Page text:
2. Same expectations, without any of the control:
Children are often held to rules and timetables set for them by the adults in their lives. At home, your children conform to the schedule you’ve decided on, and at school they must follow what their teachers tell them to do. It’s natural, and often necessary, for older and wiser grownups to take charge and make decisions on behalf of their kids. However, imagine what it feels like to be asked to constantly comply with someone else’s ideas or wishes. If you put yourself in your child’s shoes, you can understand how this lack of control can be unsettling and even frustrating at times.
3. Do as I say, not as I do:
Your words may say one thing, but your modeling says another. For example, we may encourage our children to “Be patient!” yet honk our horn at every car that we pass. Frequently, we parents expect kids to comply with a set of rules that we can’t adhere to ourselves.
4. Change is hard.
Old habits are hard to break, and sometimes the most harmful behaviors are the most difficult of all. Many of us can relate to this- whether it’s a failed New Year’s resolution or failed attempt to quit a serious addiction of some kind. We may cut ourselves, or other adults, some slack when trying to correct a negative pattern but not offer the same courtesy to our children and expect them to change immediately.
5. Little kids, big problems.
Have you ever found yourself saying, “You think you have it hard now? Come talk to me when you’re a grownup, then you’ll really have something to complain about!” The issues that upset our children may seem trivial or minor compared to our “adult” troubles, but saying so belittles their feelings. From their perspective, their problems are in fact very real.
6. Boundary violations:
No one likes having their boundaries violated (physically or otherwise). In most settings, it would be unheard of for an adult to touch someone’s body or things or invade their space without their consent. But kids must deal with this all the time! We may barge into their rooms without knocking, or pick them up to change their diapers, or move their prized possessions (like the lego tower they spent hours building, for example) without asking.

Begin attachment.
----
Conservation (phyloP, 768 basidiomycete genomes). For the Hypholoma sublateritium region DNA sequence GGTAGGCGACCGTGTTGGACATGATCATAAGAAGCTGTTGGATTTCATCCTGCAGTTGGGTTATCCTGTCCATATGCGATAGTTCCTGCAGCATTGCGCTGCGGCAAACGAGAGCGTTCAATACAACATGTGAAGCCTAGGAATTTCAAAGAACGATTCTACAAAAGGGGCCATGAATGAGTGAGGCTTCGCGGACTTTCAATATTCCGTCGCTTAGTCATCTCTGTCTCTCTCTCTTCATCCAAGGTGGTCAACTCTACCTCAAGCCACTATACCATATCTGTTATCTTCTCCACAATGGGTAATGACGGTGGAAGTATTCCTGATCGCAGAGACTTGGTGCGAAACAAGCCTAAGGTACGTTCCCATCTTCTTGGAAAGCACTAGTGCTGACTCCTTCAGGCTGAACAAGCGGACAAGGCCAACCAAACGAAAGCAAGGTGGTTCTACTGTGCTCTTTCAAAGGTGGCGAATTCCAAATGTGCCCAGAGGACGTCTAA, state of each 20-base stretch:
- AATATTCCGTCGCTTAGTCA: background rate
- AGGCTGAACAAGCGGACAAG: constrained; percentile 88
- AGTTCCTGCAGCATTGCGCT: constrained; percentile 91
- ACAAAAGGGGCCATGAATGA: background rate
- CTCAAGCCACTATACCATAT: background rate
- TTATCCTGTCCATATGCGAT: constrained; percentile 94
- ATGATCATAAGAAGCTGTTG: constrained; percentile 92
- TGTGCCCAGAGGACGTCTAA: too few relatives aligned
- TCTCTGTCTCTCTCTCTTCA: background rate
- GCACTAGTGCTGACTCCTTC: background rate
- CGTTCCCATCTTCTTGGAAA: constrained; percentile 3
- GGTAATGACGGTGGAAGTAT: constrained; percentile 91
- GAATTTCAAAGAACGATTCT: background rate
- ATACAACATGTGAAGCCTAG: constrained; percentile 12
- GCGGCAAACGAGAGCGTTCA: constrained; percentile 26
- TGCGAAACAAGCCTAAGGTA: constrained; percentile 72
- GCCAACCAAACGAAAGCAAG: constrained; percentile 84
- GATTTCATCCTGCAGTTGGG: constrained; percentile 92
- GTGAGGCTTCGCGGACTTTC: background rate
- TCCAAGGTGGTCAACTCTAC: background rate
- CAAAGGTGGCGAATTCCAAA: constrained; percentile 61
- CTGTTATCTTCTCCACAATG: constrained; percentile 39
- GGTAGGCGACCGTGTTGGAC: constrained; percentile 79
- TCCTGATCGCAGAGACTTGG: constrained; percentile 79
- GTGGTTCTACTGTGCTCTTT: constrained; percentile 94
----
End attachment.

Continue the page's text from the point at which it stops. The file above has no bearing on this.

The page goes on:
Respectful Parenting for Co-Parents:

If you’re asking yourself what this all means for you as a co-parent, we’re here to tell you: everything! Children whose parents have separated or divorced must endure many life changes, usually without their consent. You and your ex may have experienced many emotions throughout your relationship and separation, and your children are along for the ride. They may be processing their feelings and yours, and their struggle may show through in their behavior.

Custody arrangements may also force kids into new schedules and new living situations. They may have less time with one parent or have to adjust to shuttling back and forth between households. They may also have to make space (figuratively or literally) for new people if they move in with others due to the separation/divorce. In other words, their day-to-day life has been turned upside down, and they often find themselves in the middle.

Mother Daughter Relationship

This depiction of life through the eyes of children in co-parenting families doesn’t cover everything, as each individual is unique and experiences parental separation or divorce uniquely. It also doesn’t intend to blame co-parents. But it does underscore the importance of treating children with love and respect, throughout the separation and beyond. Your child needs to feel seen and heard by you and to have you model appropriate behavior and coping mechanisms to help them weather these major changes.

Becoming a Respectful Parent:

Shifting to a respectful parenting approach doesn’t take much; it’s more intuitive than you think!

  • Get in touch with your inner child and reflect on what you liked and disliked about your upbringing.

    You may be repeating your caregivers’ patterns without even realizing it, so ask yourself how their approach made you feel. What sort of relationship would you like to have with your child in the future?

  • Simply step into your child’s shoes and examine things through her eyes.

    Or, even better, ask her to tell you about it in her own words! Allow her to share her feelings (both positive and negative) and be open to hearing feedback about what you could be doing differently. Questions like, “What makes you feel most loved?” and “Is there anything I do that makes you feel uncomfortable or hurt?” can get the conversation started.

  • Give your child a voice.